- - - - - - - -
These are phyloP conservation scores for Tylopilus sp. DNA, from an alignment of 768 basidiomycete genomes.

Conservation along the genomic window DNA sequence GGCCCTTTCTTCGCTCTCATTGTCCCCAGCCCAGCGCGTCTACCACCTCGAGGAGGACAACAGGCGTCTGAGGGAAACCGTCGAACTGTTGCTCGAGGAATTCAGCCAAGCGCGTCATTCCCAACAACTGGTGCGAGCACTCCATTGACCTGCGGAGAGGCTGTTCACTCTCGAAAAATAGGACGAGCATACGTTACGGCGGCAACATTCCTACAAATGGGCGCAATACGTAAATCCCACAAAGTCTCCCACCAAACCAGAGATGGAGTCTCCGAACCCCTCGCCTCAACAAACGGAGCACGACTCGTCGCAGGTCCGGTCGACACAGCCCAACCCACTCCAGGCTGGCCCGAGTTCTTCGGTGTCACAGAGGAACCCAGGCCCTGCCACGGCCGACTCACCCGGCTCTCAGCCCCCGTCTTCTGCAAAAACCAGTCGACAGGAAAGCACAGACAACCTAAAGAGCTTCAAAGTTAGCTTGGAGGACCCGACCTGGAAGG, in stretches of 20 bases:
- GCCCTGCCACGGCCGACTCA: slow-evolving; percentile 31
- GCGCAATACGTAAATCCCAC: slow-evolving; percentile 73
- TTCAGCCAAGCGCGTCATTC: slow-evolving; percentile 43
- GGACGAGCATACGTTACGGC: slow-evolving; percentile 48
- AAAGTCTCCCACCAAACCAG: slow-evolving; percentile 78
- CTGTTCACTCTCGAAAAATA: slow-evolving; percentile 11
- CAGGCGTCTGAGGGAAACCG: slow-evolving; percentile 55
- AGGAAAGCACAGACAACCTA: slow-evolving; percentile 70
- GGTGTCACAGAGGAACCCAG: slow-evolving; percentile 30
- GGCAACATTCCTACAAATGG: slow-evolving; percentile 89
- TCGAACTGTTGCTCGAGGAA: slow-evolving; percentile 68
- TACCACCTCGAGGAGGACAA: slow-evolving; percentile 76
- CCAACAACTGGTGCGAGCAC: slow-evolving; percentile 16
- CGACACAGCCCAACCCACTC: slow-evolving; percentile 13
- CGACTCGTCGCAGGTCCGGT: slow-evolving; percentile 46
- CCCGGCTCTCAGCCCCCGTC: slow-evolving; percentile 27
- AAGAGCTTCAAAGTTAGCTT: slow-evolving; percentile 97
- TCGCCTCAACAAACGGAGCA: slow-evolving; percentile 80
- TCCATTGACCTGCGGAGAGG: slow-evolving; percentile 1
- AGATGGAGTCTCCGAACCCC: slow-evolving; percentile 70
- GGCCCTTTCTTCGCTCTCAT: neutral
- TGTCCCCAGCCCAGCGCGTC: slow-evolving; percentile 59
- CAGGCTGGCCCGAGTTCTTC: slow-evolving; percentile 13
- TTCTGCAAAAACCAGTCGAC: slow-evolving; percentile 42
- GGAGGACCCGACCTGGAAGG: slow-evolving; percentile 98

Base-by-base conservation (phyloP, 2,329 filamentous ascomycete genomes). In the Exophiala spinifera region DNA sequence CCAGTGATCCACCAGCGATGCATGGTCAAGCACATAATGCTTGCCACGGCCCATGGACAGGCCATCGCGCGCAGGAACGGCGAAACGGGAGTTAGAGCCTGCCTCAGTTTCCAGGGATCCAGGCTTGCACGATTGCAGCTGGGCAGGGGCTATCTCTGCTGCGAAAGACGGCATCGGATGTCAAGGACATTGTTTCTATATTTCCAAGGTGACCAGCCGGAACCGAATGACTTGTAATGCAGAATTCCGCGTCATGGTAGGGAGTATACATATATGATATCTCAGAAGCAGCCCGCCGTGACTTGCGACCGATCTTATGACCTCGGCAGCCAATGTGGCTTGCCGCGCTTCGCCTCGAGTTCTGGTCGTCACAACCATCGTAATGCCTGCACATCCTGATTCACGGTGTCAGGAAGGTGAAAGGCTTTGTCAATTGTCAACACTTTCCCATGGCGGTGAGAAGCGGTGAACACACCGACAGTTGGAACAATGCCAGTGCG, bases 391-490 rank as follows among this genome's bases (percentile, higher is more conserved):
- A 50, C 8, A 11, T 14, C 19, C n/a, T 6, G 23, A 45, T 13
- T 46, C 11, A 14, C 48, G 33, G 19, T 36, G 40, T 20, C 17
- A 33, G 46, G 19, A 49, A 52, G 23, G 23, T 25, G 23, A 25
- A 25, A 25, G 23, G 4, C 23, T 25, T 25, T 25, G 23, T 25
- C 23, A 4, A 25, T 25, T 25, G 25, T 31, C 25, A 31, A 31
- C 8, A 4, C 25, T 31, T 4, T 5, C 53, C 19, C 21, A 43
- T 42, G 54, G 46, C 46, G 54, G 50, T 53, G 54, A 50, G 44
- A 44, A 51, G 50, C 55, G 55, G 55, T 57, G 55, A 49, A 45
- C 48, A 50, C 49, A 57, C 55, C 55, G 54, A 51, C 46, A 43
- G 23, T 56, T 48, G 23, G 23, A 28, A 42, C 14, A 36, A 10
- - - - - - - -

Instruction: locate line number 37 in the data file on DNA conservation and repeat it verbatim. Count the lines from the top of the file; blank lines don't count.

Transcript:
- C 48, A 50, C 49, A 57, C 55, C 55, G 54, A 51, C 46, A 43